By Pamela Harris, HRI Guest Blogger

I totally get it. You as a parent or caregiver have a TON on your plate. Not only are you expected to make sure your child wakes up on time, eats a nutritional diet filled with more than just candy bars and chips, and help him with homework (wait—when did 4th grade math start looking like calculus?), but now I’m asking you to add one more item on your never-ending “To Do” list. You already understand the importance of meeting your kid’s teachers and the school principal, and now I’m throwing the school counselor into the mix. Right at this moment, you’re probably asking yourself: Doesn’t the school counselor just fix my child’s class schedule?

Well—WRONG.

Okay, maybe you’re a LITTLE right. But school counselors certainly offer more than just course selection. Your child’s school counselor can provide services in the following three areas:

  • Academic: Does your child not have the best study habits? Struggling with test anxiety? There’s a school counselor for that! School counselors have tips and strategies for time management, test taking skills, and a variety of study techniques that can cut down on some of that homework time—and thus, freeing up your evenings!
  • College & Career: Yes, even if your child is in kindergarten, it’s never too early to think ahead. School counselors have many career resources—whether your child wants to find part-time work, community service possibilities, or even guidance on how to apply for two- or four-year post-secondary institutions. This road map can begin as early as elementary school—with activities such as Career Day to expose your child to different vocational possibilities.
  • Social/Emotional: Getting through school is not without a few hiccups—and the school counselor can help your child overcome common social issues like: peer pressure, stress, anxiety, and the emotional roller coaster of friendships. In the school counseling office, your child has a safe space to process these issues—and to develop coping strategies.

Hopefully, you’ve been sold on the awesomeness that is your child’s school counselor. Now the question remains: how can you connect with the school counselor? Here are a few ideas:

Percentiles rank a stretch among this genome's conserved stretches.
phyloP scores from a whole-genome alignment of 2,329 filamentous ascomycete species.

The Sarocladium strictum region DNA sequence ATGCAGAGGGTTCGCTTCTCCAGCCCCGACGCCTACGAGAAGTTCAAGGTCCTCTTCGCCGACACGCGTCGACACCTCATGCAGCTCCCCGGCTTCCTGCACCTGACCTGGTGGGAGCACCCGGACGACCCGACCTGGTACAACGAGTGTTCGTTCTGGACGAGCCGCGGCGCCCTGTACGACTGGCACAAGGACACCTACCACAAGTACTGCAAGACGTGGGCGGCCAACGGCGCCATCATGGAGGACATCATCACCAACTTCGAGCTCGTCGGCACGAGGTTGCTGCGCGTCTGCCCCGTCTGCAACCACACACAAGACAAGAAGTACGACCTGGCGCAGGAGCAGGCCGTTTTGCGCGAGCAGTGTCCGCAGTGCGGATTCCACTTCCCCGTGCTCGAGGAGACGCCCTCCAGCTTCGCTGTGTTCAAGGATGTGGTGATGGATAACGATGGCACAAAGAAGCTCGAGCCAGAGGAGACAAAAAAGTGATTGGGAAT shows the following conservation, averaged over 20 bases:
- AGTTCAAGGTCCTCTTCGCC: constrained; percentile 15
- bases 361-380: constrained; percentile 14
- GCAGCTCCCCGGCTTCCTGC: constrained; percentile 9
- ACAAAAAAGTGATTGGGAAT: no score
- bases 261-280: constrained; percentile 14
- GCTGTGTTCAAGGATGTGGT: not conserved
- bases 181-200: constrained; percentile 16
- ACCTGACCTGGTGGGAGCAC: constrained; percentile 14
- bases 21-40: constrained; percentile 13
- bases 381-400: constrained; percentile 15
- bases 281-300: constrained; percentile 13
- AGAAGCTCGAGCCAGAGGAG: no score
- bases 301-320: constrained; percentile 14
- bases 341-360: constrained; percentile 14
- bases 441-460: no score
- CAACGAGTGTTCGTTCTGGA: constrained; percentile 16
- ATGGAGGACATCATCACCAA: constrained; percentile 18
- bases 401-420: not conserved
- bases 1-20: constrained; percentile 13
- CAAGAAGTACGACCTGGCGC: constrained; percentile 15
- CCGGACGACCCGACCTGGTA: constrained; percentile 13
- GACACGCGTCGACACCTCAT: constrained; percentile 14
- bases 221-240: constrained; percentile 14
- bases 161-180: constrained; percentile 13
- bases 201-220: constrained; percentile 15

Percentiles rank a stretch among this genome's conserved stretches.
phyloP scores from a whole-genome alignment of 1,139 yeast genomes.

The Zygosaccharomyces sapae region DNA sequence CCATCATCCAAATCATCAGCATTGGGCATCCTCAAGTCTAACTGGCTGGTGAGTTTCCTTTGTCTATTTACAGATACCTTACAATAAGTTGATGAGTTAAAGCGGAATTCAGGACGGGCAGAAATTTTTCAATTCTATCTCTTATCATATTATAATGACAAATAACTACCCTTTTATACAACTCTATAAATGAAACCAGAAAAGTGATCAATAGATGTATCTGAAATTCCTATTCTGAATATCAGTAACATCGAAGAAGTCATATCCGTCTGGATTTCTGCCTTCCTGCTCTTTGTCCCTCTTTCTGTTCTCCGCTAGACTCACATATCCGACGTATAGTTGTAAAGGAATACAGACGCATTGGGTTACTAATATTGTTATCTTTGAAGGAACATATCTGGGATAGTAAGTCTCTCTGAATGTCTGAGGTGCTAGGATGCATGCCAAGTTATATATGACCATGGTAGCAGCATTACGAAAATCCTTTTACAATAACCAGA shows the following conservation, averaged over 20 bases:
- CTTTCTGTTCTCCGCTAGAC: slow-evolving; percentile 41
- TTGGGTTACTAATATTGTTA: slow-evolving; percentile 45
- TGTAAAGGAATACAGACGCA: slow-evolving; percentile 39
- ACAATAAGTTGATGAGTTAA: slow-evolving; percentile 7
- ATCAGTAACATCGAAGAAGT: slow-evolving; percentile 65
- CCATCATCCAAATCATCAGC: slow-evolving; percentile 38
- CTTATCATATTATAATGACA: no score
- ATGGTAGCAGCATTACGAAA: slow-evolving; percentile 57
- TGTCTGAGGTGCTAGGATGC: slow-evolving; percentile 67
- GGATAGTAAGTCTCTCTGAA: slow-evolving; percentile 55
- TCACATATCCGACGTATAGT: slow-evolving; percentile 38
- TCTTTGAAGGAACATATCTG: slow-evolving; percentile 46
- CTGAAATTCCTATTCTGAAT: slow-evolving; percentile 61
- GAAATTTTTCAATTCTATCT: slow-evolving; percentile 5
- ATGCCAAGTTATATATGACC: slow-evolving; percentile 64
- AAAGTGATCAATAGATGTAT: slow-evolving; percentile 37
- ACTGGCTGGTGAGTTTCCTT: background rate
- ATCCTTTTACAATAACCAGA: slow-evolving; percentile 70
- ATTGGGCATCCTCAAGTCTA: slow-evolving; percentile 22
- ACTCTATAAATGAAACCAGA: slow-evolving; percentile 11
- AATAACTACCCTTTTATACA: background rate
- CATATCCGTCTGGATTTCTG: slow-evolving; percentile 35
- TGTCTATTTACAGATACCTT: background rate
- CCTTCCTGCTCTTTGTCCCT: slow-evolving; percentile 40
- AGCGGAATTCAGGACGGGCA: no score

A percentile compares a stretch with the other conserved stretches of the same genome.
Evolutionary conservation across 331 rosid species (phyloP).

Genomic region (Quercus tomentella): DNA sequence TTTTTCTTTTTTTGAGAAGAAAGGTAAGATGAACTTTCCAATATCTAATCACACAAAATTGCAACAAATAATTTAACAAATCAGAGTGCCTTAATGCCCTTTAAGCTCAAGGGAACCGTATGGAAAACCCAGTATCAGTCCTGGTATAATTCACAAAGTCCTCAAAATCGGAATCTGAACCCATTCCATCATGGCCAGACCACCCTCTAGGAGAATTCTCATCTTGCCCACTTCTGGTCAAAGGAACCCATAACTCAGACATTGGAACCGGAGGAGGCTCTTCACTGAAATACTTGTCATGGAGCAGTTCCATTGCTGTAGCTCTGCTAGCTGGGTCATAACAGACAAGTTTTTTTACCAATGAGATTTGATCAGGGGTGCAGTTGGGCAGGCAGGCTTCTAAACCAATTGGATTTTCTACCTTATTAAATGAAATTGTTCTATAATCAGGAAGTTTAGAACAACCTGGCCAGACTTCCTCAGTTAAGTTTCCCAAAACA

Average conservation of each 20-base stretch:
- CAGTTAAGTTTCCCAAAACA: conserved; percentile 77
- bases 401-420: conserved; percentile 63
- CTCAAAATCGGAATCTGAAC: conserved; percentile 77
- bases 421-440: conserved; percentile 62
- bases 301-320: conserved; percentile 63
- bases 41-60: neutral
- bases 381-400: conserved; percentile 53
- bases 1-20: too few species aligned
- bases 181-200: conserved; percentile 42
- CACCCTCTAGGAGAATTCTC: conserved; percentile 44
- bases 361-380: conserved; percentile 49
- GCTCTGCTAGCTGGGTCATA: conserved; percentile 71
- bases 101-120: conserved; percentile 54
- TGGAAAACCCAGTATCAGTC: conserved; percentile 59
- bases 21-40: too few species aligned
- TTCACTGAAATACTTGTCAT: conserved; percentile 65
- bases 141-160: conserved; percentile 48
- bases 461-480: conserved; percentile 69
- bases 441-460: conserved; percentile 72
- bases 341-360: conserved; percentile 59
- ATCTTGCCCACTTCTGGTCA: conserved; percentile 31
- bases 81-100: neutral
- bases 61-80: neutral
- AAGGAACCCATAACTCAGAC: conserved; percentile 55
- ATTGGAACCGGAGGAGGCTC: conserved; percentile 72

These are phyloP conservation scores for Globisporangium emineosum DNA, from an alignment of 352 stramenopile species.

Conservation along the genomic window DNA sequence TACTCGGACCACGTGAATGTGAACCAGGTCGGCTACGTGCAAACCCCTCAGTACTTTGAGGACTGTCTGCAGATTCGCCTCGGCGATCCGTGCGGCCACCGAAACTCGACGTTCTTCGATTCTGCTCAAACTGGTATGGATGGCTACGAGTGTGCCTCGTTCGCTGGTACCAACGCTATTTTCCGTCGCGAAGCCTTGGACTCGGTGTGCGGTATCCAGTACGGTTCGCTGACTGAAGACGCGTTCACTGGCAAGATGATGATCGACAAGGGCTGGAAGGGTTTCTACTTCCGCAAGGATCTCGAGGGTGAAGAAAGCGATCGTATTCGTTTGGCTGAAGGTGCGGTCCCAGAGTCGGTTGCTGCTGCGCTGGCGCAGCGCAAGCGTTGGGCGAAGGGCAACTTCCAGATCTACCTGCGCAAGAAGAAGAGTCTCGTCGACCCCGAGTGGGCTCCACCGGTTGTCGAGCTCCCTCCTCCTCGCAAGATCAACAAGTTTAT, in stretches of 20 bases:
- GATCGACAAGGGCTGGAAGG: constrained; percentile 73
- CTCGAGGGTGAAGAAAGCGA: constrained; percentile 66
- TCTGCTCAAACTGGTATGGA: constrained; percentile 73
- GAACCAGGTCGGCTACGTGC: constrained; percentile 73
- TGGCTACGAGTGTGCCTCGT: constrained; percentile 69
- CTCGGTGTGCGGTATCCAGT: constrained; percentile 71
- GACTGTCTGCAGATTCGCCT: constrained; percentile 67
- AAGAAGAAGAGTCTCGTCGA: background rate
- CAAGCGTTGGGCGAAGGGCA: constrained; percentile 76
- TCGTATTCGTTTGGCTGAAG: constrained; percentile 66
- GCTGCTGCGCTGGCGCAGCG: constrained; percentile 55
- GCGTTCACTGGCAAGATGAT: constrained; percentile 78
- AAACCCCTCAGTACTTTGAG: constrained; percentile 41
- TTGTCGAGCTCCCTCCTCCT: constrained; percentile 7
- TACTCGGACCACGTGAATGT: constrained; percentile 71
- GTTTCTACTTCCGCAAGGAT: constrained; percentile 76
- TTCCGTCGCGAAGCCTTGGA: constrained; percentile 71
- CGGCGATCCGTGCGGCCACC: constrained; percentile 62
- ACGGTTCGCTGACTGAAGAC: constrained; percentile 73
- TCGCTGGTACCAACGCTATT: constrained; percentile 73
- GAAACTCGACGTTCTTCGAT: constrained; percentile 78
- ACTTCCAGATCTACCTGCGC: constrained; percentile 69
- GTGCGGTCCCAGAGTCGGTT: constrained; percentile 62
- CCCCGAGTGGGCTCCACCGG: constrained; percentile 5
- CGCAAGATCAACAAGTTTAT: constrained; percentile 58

• Schedule a meeting BEFORE the start of the school year. This is especially important for children that are anxious about school. School counselors are usually available about a week prior to the beginning of the school year. This is the perfect time for you and your child to not only tour the school with the school counselor, but also learn about all of the programs/services that your school counselor will be offering for the school year.
  • Sit in on academic and career planning sessions. Let’s be honest. YOU are the expert of your child. School counselors are often required to meet with students to sketch out their class schedules, and discuss how these classes may influence their goals after graduation. As a parent, you are welcomed to attend these planning sessions—it’s a great way for everyone (you, your child, and the school) to be on the same page about how to best meet your child’s needs.
  • Is your child dealing with a transition? Let the school counselor know! If your child is going through a stressful event, more than likely this will spill over onto their academic performance. Your school counselor can serve as a liaison between you and the school. School counselors can share as little or as much of your child’s back story to school personnel to ensure that school can be a facilitative environment for your child’s success.
  • Pick up the phone. Or check your email. Or send the school counselor a tweet! School counselors completely understand that there are times when you cannot physically get to the school—but you can still stay connected through phone calls, email updates, and other forms of social media in which your school counselor may be involved. That beginning of the school year meeting is the PERFECT time to learn the modes of communicating with your child’s counselor.

Keep in mind that I’m merely scratching the surface. In order to truly understand how the school counselor can best help you and your child—pay them a visit! And maybe, just maybe, they can take a little off your plate.

 

Dr. Pamela Harris is an Assistant Professor in the UNCG Department of Counseling and Educational Development, where she trains future school counselors. To learn more about Dr. Harris, please visit http://soe.uncg.edu/directory/faculty-and-staff/bio-pamelaharris/.

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